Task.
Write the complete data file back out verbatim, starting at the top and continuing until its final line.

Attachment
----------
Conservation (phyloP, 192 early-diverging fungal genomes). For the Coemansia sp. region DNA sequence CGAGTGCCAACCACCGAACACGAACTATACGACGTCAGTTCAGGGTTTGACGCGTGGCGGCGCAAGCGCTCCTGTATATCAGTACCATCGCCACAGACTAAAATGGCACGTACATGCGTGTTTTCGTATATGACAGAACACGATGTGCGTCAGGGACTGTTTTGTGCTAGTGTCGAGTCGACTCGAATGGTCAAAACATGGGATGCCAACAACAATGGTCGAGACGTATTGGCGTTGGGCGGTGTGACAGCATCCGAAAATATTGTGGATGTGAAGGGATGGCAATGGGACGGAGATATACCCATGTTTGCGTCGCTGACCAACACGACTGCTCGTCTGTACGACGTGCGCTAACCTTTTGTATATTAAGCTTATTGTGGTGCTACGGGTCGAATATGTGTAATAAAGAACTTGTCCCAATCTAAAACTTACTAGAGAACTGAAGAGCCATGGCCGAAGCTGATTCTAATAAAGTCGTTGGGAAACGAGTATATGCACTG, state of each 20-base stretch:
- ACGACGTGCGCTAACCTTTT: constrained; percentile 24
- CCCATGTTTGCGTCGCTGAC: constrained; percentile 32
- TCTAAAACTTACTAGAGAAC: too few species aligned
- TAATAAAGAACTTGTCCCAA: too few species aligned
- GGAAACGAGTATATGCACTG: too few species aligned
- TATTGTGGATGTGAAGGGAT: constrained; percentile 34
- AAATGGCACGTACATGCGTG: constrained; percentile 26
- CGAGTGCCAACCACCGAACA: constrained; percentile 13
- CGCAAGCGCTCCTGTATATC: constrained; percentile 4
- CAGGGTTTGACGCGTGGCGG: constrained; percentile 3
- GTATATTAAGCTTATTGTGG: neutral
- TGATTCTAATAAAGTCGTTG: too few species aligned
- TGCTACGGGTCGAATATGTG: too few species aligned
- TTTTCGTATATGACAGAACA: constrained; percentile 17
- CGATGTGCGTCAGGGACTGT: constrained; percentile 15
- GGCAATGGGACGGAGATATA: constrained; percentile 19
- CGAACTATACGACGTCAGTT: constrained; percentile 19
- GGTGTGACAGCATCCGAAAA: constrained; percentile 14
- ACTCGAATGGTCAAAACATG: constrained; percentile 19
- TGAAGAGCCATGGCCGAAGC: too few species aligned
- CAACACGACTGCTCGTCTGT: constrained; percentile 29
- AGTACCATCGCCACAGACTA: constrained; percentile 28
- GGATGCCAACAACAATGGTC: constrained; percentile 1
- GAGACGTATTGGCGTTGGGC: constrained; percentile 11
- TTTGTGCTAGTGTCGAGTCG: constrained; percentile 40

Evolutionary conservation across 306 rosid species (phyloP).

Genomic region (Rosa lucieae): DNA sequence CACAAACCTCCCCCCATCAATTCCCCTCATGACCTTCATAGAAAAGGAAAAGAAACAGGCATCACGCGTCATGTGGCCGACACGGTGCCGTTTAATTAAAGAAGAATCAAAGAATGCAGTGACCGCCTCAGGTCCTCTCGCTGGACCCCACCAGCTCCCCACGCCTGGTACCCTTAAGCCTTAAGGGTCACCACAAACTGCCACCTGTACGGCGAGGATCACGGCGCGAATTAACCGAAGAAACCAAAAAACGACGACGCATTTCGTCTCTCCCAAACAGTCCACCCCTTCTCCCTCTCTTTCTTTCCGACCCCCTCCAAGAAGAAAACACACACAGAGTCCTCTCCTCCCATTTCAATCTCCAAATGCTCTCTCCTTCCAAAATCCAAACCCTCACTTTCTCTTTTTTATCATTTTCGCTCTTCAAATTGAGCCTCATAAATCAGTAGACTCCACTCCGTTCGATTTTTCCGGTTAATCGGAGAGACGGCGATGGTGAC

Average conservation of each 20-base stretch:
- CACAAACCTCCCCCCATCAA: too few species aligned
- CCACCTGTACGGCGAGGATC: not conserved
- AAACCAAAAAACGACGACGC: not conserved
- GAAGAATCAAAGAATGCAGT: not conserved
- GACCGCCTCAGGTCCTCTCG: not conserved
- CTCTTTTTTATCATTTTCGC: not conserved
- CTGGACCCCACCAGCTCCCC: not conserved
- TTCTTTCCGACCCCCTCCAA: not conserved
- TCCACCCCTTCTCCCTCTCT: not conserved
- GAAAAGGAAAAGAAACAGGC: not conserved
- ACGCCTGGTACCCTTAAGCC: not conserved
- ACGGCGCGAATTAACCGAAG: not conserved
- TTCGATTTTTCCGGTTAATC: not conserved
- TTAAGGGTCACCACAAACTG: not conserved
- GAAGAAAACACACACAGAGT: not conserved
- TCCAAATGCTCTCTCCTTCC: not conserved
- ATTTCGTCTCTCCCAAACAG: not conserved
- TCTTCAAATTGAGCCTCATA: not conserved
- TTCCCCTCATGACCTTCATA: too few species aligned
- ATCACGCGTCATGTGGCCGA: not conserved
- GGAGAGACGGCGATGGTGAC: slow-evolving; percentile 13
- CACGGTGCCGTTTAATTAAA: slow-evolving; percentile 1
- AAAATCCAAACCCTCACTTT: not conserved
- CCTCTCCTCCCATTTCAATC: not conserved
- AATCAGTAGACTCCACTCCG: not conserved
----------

Conservation (phyloP, 192 early-diverging fungal genomes). For the Coemansia sp. region DNA sequence CGAGTGCCAACCACCGAACACGAACTATACGACGTCAGTTCAGGGTTTGACGCGTGGCGGCGCAAGCGCTCCTGTATATCAGTACCATCGCCACAGACTAAAATGGCACGTACATGCGTGTTTTCGTATATGACAGAACACGATGTGCGTCAGGGACTGTTTTGTGCTAGTGTCGAGTCGACTCGAATGGTCAAAACATGGGATGCCAACAACAATGGTCGAGACGTATTGGCGTTGGGCGGTGTGACAGCATCCGAAAATATTGTGGATGTGAAGGGATGGCAATGGGACGGAGATATACCCATGTTTGCGTCGCTGACCAACACGACTGCTCGTCTGTACGACGTGCGCTAACCTTTTGTATATTAAGCTTATTGTGGTGCTACGGGTCGAATATGTGTAATAAAGAACTTGTCCCAATCTAAAACTTACTAGAGAACTGAAGAGCCATGGCCGAAGCTGATTCTAATAAAGTCGTTGGGAAACGAGTATATGCACTG, state of each 20-base stretch:
- ACGACGTGCGCTAACCTTTT: constrained; percentile 24
- CCCATGTTTGCGTCGCTGAC: constrained; percentile 32
- TCTAAAACTTACTAGAGAAC: too few species aligned
- TAATAAAGAACTTGTCCCAA: too few species aligned
- GGAAACGAGTATATGCACTG: too few species aligned
- TATTGTGGATGTGAAGGGAT: constrained; percentile 34
- AAATGGCACGTACATGCGTG: constrained; percentile 26
- CGAGTGCCAACCACCGAACA: constrained; percentile 13
- CGCAAGCGCTCCTGTATATC: constrained; percentile 4
- CAGGGTTTGACGCGTGGCGG: constrained; percentile 3
- GTATATTAAGCTTATTGTGG: neutral
- TGATTCTAATAAAGTCGTTG: too few species aligned
- TGCTACGGGTCGAATATGTG: too few species aligned
- TTTTCGTATATGACAGAACA: constrained; percentile 17
- CGATGTGCGTCAGGGACTGT: constrained; percentile 15
- GGCAATGGGACGGAGATATA: constrained; percentile 19
- CGAACTATACGACGTCAGTT: constrained; percentile 19
- GGTGTGACAGCATCCGAAAA: constrained; percentile 14
- ACTCGAATGGTCAAAACATG: constrained; percentile 19
- TGAAGAGCCATGGCCGAAGC: too few species aligned
- CAACACGACTGCTCGTCTGT: constrained; percentile 29
- AGTACCATCGCCACAGACTA: constrained; percentile 28
- GGATGCCAACAACAATGGTC: constrained; percentile 1
- GAGACGTATTGGCGTTGGGC: constrained; percentile 11
- TTTGTGCTAGTGTCGAGTCG: constrained; percentile 40

Evolutionary conservation across 306 rosid species (phyloP).

Genomic region (Rosa lucieae): DNA sequence CACAAACCTCCCCCCATCAATTCCCCTCATGACCTTCATAGAAAAGGAAAAGAAACAGGCATCACGCGTCATGTGGCCGACACGGTGCCGTTTAATTAAAGAAGAATCAAAGAATGCAGTGACCGCCTCAGGTCCTCTCGCTGGACCCCACCAGCTCCCCACGCCTGGTACCCTTAAGCCTTAAGGGTCACCACAAACTGCCACCTGTACGGCGAGGATCACGGCGCGAATTAACCGAAGAAACCAAAAAACGACGACGCATTTCGTCTCTCCCAAACAGTCCACCCCTTCTCCCTCTCTTTCTTTCCGACCCCCTCCAAGAAGAAAACACACACAGAGTCCTCTCCTCCCATTTCAATCTCCAAATGCTCTCTCCTTCCAAAATCCAAACCCTCACTTTCTCTTTTTTATCATTTTCGCTCTTCAAATTGAGCCTCATAAATCAGTAGACTCCACTCCGTTCGATTTTTCCGGTTAATCGGAGAGACGGCGATGGTGAC

Average conservation of each 20-base stretch:
- CACAAACCTCCCCCCATCAA: too few species aligned
- CCACCTGTACGGCGAGGATC: not conserved
- AAACCAAAAAACGACGACGC: not conserved
- GAAGAATCAAAGAATGCAGT: not conserved
- GACCGCCTCAGGTCCTCTCG: not conserved
- CTCTTTTTTATCATTTTCGC: not conserved
- CTGGACCCCACCAGCTCCCC: not conserved
- TTCTTTCCGACCCCCTCCAA: not conserved
- TCCACCCCTTCTCCCTCTCT: not conserved
- GAAAAGGAAAAGAAACAGGC: not conserved
- ACGCCTGGTACCCTTAAGCC: not conserved
- ACGGCGCGAATTAACCGAAG: not conserved
- TTCGATTTTTCCGGTTAATC: not conserved
- TTAAGGGTCACCACAAACTG: not conserved
- GAAGAAAACACACACAGAGT: not conserved
- TCCAAATGCTCTCTCCTTCC: not conserved
- ATTTCGTCTCTCCCAAACAG: not conserved
- TCTTCAAATTGAGCCTCATA: not conserved
- TTCCCCTCATGACCTTCATA: too few species aligned
- ATCACGCGTCATGTGGCCGA: not conserved
- GGAGAGACGGCGATGGTGAC: slow-evolving; percentile 13
- CACGGTGCCGTTTAATTAAA: slow-evolving; percentile 1
- AAAATCCAAACCCTCACTTT: not conserved
- CCTCTCCTCCCATTTCAATC: not conserved
- AATCAGTAGACTCCACTCCG: not conserved